“Having a winery attached to the restaurant gives us many opportunities to get involved with the winemaking process, especially during harvest and crush. We take every opportunity to find uses for the byproducts we come across. We have taken some of the pressed grape juice and leftover pumice to make saba, which is a reduction of those byproducts into a syrup that pairs well with many things like roasted meats and cheeses.”
El Che Steakhouse
El Che, which is in the West Loop opened in 2016 and closed during the pandemic, as most restaurants did. They used this time to rethink their menu concept and wine offerings. When they reopened in April of 2021, dramatic changes greeted their customers. They showcased Chicago premium beef with South American flavor, plus grilled seafood and more; all are cooked over an open fire. Their wine portfolio now includes a list of over 400 South American wines, in addition to retail wine sales. They came out of Covid on top and are busier than ever.
When you walk into El Che at night, the notable ambience of the South American-inspired décor is welcoming. It is mainly lit by candles at the table and the fire from the grill. The mouth-watering aroma of grilling beef foreshadows the sumptuous meal which awaits you.
The essence of the restaurant is a 12-foot open fire grill. Use of the custom-made wood-fired grill is incorporated into every menu item. Executive Chef and partner John Manion is also known as the Chief Fire Watcher. He was born in Brazil and traveled to Argentina often, growing up in the grilling culture. He brought the tradition of the Asado to El Che. An Asado is a gathering of family and friends for a backyard barbeque. Using an open fire or grill, they expertly grill beef, pork, chicken, organs, sausages and more. This fun-filled feast takes several hours to prepare before serving.
Chef Manion’s creations have earned accolades, including the Open Table Diners’ Choice award, being named in the Chicago Tribune’s Top 50 restaurants and Conde Nast Travel’s Best Restaurants in Chicago. It’s not a surprise that Michelin star restaurant chefs love to come here. This is a serious gourmet experience.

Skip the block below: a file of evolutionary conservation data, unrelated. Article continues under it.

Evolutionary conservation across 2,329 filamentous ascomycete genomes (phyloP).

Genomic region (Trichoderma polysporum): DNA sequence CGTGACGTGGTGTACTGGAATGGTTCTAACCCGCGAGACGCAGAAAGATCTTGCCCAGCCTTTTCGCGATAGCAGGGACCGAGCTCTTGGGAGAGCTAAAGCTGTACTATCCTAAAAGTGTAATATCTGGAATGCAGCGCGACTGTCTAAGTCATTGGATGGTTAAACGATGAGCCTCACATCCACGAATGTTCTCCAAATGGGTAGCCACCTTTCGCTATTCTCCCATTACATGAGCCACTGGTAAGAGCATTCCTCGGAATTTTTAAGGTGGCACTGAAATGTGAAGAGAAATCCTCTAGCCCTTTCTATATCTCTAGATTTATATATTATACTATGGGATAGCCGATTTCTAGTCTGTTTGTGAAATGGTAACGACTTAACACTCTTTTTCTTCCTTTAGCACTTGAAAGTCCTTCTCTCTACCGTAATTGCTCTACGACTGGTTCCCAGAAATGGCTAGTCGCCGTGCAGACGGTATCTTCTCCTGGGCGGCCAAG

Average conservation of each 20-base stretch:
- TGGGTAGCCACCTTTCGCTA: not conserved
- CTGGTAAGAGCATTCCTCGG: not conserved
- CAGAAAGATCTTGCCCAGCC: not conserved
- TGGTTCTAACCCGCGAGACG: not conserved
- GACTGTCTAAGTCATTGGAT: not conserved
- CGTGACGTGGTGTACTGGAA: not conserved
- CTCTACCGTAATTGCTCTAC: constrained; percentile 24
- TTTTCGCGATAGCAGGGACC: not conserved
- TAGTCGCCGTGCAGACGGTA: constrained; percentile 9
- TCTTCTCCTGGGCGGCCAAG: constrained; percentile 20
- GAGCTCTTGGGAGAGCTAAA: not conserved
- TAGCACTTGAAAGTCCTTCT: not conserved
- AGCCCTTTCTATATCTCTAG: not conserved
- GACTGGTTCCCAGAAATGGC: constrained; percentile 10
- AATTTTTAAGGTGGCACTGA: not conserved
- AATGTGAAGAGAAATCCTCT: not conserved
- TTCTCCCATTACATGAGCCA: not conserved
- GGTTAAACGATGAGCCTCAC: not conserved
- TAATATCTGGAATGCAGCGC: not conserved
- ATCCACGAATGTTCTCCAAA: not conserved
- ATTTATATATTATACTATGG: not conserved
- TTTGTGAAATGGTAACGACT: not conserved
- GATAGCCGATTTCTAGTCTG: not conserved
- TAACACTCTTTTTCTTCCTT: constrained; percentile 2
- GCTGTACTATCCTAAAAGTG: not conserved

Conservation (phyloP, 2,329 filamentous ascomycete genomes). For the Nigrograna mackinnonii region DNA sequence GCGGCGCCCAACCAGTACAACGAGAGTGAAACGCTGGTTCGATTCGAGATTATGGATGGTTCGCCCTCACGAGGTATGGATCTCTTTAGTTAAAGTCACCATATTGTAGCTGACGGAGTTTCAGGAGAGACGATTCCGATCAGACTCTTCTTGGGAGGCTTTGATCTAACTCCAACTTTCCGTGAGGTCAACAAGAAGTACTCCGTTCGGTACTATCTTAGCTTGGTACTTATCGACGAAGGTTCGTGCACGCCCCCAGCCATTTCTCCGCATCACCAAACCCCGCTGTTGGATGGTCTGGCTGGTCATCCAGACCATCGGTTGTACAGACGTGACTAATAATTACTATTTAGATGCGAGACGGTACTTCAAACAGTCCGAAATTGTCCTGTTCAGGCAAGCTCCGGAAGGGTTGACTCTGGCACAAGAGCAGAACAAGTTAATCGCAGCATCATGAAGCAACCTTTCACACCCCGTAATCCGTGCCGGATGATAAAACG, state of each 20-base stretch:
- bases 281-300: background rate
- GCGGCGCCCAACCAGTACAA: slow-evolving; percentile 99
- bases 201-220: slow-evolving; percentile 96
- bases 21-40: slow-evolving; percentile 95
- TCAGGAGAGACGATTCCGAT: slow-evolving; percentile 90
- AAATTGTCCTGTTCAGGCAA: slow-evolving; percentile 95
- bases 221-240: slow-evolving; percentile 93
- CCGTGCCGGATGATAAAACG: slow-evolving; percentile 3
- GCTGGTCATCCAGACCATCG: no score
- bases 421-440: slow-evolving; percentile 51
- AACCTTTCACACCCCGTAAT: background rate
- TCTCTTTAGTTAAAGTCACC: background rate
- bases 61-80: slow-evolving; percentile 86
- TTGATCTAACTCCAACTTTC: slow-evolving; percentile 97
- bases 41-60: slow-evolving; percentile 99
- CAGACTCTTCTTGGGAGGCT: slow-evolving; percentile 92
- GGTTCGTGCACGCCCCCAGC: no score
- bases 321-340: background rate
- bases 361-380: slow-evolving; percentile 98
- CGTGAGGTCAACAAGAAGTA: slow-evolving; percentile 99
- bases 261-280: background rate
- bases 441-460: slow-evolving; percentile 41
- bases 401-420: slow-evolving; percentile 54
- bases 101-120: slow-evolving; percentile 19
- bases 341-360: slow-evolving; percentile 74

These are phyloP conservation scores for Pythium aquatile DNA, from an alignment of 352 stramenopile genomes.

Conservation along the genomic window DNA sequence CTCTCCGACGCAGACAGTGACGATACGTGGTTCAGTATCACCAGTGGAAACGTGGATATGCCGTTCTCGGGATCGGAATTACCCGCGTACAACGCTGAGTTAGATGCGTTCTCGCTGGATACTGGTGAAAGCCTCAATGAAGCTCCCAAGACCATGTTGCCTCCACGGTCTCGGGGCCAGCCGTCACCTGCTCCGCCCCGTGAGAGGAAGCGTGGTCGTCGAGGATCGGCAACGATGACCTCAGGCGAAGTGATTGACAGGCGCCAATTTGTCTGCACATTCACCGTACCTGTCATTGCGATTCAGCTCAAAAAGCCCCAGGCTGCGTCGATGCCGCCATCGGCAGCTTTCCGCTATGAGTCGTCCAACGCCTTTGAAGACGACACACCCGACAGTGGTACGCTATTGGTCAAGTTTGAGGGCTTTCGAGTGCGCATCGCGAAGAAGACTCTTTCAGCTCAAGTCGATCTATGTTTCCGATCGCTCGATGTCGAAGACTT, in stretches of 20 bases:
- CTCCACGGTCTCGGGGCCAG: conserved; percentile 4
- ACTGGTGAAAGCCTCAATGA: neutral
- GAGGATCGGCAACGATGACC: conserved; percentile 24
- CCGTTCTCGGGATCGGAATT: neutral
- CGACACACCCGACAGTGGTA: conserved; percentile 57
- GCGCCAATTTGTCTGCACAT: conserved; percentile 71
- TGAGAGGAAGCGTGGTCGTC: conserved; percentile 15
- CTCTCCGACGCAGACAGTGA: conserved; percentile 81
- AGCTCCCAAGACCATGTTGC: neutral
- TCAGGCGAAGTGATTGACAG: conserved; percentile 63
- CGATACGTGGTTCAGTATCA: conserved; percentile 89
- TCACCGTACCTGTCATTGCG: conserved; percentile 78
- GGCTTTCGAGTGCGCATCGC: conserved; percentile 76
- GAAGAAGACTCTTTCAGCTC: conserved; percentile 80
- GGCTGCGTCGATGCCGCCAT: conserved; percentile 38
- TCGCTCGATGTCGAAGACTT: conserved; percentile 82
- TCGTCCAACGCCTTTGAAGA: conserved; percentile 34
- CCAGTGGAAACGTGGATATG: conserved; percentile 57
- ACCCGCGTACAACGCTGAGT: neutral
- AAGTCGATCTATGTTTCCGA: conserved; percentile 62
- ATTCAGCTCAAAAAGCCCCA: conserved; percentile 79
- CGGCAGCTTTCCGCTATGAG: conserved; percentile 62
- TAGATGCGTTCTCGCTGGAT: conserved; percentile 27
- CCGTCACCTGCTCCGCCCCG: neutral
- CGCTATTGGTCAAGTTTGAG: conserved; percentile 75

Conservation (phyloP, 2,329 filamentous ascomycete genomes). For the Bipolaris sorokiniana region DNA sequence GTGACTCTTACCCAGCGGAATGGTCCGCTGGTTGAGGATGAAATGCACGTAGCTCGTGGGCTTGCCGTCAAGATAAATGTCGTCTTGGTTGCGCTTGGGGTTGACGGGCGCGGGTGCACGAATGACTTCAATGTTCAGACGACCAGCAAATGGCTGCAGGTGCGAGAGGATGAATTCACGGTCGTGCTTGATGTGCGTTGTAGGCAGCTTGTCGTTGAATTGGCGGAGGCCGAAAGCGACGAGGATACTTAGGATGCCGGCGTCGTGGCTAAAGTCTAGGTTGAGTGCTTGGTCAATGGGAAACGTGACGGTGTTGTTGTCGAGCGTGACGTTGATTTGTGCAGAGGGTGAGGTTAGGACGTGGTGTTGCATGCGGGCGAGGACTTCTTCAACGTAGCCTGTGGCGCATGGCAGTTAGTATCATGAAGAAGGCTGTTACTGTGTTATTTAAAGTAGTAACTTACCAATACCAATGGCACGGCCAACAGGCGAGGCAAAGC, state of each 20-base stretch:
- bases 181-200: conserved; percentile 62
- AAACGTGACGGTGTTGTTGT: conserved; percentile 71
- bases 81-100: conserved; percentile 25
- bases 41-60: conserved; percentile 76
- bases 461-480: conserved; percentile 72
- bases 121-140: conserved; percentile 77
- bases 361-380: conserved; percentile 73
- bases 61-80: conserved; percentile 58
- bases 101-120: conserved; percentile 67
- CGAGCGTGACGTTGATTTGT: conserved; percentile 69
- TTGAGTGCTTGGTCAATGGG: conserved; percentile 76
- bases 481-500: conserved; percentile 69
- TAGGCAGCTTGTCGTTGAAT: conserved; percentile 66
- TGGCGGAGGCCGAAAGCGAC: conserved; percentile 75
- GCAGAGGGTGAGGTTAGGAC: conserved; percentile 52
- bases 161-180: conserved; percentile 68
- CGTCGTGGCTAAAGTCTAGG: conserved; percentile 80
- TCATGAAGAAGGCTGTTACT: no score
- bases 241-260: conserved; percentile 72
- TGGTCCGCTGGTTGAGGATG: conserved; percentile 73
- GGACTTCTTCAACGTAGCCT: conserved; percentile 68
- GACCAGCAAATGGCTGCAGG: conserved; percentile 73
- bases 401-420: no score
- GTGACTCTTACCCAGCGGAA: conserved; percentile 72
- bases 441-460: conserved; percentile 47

For our visit, we chose the 10-course culinary adventure with wine pairings. I must admit that having eaten beef in Mendoza, Argentina, Chef Manion’s grilled beef equals the ultimate quality, tenderness and flavors there. Steaks at El Che range from eight ounces to 48 ounces. Other favorites include the apple sweet, seared scallops, empanadas with truffle, smoky flavored oysters with bacon, cauliflower gratin, delicately seasoned Wagyu steak tartare and the molten lava cake with coconut ice cream. My hands-down favorite was the grilled quail with 27 spices. It was spicy, sweet and savory. This small bird is notoriously hard to cook since it dries out quickly; their quail was extremely moist and mouth watering. Many guests have declared this the best meal of all time. Add impeccable service and exceptional hospitality to their wow-worthy fare, and you have a top-notch restaurant.
They will be opening a new restaurant in late fall in West Town. It will still feature South American wines and live fire cooking, but with a more Brazilian bent. In addition to their steaks, they will feature more seafood, especially shellfish.
Food is not the only thing that is noteworthy at El Che. They have developed a 100% South American wine list. It has not gone unnoticed by national critics. El Che received Wine Spectator’s Award of Excellence in 2021 and 2022. They have been lauded as the World’s Best South American Wine List. General Manager and wine connoisseur Alex Cuper curated the 400-bottle wine list over the past three years. “We showcase the smaller producers who produce unique wines. I like to watch a diner’s facial expressions change to delight with the first sip of a remarkable wine they never before tasted.”
“This is an underrepresented wine region,” continued Cuper. “We showcase wines from small, family-owned wineries. Our staff has extensive education on these wines so they can recommend ones to suit our diners’ tastes.” Included in the well thought out wine list is an extensive selection of red and white wines by the glass, in addition to a section titled “Wine director selections.” The wines were all affordably priced, which can be rather unusual in this market. We were thoroughly amazed by the pairings including an exotic Albarino from Uruguay and an unusually, decadent Barbera from Barreal, Argentina. Before departing, we purchased a bottle of each to reminisce over dinner at a future date. For a deeper dive into South American wines, El Che has monthly wine dinners and a curated wine club.
Both El Che and Chicago Winery are wine and food lovers’ destinations. You won’t be disappointed